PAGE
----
Another addition this season is Max’s brother, who has moody rebel written all over him. He’s got mullet hair and looks like the lovechild of Rob Lowe and Bon Jovi. He smokes angrily, lifts weights whilst angrily listening to heavy metal. He drives angry (shout out Nic Cage) and, in short, he’s just angry. We find out why, but by that point it was obvious and I just didn’t care. He adds nothing to the season’s overall story and seems to get far too much screen time considering the lack of development of his character either in terms of getting a comeuppance or some sort of redemption.
Max, also, adds little to the story and feels like a stand-in for Eleven, which is not the actor’s fault, she’s just not given much focus or character. This season goes much like season one, in that it feels like the show’s creators are just setting stuff up for the next season, which is actually quite frustrating.

Eleven is an example, in that she’s on her own journey for most of the season, away from the main group. This could have worked for a show with twenty episodes, but in the tight ten that’s come to define modern TV, it feels like an unwelcome detour. We want her back with the gang being the bad ass, deeply complex, troubled, gifted girl that she is.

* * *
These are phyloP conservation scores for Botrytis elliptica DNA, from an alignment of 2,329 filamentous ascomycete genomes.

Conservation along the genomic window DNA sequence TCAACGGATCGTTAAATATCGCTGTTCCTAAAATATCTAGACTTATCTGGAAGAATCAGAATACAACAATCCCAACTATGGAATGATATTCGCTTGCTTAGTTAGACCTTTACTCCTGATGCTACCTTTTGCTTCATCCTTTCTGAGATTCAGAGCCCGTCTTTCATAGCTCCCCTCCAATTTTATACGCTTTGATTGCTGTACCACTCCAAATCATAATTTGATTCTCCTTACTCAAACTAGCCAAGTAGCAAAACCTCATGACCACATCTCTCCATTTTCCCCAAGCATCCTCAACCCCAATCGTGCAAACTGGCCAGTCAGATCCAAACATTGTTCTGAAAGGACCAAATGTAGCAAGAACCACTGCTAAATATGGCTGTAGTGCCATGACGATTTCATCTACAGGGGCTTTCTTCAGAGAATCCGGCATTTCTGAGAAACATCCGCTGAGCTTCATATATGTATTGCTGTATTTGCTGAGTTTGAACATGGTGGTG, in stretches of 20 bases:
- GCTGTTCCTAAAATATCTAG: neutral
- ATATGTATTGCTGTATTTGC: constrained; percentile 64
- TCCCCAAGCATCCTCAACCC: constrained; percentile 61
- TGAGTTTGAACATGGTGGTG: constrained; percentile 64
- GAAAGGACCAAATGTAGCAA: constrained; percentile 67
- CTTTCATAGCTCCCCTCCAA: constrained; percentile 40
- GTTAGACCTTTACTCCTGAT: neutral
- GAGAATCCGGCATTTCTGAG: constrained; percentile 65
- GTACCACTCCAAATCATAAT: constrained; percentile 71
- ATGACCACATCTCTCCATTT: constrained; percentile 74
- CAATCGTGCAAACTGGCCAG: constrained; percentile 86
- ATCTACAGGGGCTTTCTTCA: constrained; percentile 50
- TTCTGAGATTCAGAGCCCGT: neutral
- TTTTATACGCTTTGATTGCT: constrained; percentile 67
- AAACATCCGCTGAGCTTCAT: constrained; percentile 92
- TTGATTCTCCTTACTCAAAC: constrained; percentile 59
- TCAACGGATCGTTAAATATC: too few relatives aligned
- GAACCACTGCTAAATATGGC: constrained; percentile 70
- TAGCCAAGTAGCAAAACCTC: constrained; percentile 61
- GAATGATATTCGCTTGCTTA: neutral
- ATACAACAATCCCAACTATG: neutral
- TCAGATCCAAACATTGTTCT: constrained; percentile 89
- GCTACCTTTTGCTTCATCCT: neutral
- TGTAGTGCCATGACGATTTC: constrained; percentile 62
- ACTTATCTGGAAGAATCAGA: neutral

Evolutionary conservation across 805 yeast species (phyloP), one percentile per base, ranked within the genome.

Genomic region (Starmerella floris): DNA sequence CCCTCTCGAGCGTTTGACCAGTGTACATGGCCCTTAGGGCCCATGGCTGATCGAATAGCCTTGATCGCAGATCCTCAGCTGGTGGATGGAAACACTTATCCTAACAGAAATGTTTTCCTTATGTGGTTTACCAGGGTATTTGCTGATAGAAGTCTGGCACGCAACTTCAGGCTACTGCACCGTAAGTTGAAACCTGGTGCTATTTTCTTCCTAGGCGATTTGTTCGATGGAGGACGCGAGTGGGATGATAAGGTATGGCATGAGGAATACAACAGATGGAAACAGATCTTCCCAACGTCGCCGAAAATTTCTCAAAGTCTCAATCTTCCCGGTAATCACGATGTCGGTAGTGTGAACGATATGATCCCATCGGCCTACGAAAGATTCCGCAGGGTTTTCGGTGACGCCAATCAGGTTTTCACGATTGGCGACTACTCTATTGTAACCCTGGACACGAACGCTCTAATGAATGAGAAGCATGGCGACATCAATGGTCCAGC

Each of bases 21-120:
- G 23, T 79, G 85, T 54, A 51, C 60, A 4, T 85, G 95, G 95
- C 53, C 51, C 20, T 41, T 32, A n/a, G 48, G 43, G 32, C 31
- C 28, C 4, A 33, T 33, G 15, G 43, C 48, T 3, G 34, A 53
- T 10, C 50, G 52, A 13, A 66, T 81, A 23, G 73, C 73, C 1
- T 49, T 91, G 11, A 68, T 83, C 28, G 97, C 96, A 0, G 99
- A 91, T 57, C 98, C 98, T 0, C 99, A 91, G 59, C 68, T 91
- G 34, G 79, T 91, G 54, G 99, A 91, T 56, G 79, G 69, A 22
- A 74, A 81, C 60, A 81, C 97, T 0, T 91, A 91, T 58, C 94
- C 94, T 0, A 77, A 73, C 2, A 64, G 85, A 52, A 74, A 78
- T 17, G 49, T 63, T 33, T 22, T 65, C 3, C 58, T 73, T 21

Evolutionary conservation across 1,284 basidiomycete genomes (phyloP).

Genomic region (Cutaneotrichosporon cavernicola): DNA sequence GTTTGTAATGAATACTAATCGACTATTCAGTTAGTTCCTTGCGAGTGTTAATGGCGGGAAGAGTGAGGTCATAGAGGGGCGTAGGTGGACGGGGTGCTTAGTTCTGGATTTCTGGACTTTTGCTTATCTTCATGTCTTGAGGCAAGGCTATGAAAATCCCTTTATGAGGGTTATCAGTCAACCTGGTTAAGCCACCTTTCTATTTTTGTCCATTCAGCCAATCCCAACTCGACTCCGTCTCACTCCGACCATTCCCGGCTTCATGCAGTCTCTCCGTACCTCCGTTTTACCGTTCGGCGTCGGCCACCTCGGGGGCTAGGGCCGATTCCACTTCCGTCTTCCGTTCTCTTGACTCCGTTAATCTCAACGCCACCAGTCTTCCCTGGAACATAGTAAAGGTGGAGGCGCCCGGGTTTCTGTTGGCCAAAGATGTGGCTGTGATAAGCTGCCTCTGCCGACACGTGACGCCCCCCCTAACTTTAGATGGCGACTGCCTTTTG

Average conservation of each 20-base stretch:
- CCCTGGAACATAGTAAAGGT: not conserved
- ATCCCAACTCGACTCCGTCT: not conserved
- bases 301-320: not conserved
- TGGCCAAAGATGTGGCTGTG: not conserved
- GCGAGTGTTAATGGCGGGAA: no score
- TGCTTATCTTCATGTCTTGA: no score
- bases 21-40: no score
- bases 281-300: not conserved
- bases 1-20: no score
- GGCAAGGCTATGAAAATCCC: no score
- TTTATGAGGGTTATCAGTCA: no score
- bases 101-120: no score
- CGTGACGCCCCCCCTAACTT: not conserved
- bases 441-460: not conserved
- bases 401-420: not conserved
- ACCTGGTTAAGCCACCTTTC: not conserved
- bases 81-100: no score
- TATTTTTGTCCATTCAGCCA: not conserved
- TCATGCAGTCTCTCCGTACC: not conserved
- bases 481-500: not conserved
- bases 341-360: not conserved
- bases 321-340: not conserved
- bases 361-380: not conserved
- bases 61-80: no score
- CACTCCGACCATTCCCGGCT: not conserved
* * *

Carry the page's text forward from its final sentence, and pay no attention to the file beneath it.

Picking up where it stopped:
Other characters from the first season also suffer from a lack of love. Steve (Joe Keery), the ex-boyfriend of Mike’s older sister Nancy (Natalia Dyer) springs to mind. There’s memes going round of how Steve ends up in an exasperated babysitting role for a large portion of the season, forced to look after the younger characters as they go gallivanting off after monsters. This is true, but it’s the most interesting thing about him. He goes from borderline bad guy in season one to selfless hero, protector and mentor (of the younger kids like Dustin) in season two. Basically, what I’m saying is, I wanted more Steve. (As well as more Eleven.)

As an overall show though, it was a decent enough second season and the above points are minor gripes. Perhaps it’s just testament to the fact that I care about the characters that this season’s disjointed feel bothered me so much.

Still, season three is on the way I’m sure and I’ve got to hope it’ll push some characters on further. Maybe I’ll even get to see some sort of justice for Steve.

Nerds never say die

I recently read a book called Ready Player One that’ll soon be a movie.
Which got me thinking how growing up nerd was absurd.
So yeah, go ahead, shoot me.
Cos I get it.
Everyone’s obsessed with the 80s.
Which I confess, is so crazy.
As when we look back, we just remember the gravy.
Nostalgia goggles set to rose-tinted and hazy.
But it is what it is.
So let’s begin.
Now I could lie and say this begins in a violent and bloody way with our hero of the silver screen, Lucky Day.